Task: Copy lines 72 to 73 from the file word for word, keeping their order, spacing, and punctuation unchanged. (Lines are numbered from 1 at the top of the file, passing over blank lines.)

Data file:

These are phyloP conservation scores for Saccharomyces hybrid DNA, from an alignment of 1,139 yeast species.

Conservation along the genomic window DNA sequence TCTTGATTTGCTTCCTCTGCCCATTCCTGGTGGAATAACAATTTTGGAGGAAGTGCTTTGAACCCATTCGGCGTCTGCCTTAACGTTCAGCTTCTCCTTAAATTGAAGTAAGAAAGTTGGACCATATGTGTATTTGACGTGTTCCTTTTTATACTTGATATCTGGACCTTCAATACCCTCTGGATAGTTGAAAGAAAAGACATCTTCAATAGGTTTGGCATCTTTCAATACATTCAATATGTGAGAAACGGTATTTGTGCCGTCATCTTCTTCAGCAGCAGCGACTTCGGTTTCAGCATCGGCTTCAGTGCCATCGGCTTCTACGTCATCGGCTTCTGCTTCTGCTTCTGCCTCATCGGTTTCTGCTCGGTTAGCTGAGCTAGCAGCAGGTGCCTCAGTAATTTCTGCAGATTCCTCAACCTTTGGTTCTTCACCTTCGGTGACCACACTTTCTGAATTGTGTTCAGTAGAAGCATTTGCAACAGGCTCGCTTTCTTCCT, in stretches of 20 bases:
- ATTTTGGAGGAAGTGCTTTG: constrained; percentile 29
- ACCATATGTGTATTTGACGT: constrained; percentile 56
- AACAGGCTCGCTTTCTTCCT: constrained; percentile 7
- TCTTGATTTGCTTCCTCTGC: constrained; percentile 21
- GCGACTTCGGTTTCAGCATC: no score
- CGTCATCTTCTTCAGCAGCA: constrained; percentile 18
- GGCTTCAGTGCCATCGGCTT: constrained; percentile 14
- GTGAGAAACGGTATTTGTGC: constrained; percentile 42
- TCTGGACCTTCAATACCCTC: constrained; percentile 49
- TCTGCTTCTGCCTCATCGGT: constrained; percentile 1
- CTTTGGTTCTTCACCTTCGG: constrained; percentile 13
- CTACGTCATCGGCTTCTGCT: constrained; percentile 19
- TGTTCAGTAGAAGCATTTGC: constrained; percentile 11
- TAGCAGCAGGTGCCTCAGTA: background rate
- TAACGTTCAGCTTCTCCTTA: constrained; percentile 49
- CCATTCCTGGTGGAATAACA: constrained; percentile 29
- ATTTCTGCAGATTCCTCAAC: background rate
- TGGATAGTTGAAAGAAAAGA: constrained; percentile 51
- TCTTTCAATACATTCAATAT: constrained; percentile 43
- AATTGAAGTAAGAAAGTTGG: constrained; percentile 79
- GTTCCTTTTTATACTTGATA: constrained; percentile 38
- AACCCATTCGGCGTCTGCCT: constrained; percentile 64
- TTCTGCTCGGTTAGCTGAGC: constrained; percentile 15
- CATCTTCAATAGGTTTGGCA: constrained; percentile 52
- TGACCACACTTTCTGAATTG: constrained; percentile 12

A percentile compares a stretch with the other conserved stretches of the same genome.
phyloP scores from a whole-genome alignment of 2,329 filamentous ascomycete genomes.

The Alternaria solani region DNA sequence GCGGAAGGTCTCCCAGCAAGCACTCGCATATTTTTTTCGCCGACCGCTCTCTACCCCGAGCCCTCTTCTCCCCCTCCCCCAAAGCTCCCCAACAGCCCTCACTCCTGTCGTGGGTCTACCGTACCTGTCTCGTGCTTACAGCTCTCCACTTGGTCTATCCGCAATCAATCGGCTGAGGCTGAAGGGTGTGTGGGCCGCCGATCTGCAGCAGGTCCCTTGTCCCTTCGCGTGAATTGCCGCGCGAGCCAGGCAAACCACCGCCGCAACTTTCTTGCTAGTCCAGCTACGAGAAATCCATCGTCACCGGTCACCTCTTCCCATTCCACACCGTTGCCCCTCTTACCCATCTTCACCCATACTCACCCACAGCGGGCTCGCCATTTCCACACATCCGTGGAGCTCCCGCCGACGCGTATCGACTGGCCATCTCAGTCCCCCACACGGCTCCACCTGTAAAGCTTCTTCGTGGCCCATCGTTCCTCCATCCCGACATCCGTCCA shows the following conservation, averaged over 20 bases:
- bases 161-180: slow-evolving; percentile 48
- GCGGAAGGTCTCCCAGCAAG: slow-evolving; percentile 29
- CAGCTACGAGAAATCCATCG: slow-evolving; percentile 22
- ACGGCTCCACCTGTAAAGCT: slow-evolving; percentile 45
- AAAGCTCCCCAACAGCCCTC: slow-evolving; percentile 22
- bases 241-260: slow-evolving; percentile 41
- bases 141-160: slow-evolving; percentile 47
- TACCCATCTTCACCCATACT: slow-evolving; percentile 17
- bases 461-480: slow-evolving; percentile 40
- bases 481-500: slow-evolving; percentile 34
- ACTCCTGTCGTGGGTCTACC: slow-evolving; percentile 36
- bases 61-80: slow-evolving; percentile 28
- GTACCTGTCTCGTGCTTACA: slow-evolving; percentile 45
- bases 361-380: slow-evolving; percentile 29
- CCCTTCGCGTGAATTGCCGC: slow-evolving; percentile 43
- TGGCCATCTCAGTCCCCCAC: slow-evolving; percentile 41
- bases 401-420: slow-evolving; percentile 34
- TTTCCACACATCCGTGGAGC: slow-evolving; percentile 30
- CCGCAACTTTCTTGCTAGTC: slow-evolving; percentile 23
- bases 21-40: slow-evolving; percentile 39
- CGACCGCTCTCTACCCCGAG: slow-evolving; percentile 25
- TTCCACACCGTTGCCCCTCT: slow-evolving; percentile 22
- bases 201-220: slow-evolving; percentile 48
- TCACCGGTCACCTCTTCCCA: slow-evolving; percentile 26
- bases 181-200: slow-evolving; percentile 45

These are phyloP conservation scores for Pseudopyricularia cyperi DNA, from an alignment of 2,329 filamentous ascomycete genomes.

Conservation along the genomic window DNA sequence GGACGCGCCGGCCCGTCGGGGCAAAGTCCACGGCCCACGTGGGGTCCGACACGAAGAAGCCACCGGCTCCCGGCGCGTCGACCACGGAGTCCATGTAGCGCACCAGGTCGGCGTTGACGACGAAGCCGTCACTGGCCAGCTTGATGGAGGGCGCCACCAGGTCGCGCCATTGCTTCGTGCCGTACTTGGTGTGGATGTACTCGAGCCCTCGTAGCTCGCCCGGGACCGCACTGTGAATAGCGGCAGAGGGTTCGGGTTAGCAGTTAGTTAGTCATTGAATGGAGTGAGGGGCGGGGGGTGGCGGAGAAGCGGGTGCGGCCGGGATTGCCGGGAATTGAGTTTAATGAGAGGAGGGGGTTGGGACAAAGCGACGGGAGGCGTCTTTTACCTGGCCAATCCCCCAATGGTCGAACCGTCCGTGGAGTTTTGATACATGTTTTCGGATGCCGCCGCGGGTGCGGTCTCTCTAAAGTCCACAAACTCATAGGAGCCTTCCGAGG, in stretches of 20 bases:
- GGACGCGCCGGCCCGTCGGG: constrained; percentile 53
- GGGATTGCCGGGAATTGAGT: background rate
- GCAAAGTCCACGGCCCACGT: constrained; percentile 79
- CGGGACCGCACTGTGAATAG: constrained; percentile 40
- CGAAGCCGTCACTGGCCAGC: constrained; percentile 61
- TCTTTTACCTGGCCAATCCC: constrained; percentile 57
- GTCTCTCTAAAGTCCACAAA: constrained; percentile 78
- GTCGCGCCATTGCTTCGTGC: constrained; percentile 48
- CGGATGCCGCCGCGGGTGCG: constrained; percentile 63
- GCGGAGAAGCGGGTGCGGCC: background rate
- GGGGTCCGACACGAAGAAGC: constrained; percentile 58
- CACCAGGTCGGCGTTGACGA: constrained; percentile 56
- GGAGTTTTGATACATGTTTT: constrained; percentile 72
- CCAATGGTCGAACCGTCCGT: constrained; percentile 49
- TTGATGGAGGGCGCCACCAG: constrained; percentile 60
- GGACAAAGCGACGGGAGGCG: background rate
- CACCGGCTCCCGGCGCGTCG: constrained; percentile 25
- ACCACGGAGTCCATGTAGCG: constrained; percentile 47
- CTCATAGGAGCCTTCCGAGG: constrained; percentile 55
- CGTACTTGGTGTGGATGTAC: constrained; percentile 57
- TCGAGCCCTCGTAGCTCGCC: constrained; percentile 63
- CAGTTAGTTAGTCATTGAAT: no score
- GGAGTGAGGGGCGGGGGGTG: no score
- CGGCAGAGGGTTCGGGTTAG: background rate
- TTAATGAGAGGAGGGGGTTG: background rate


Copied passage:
- TTGATGGAGGGCGCCACCAG: constrained; percentile 60
- GGACAAAGCGACGGGAGGCG: background rate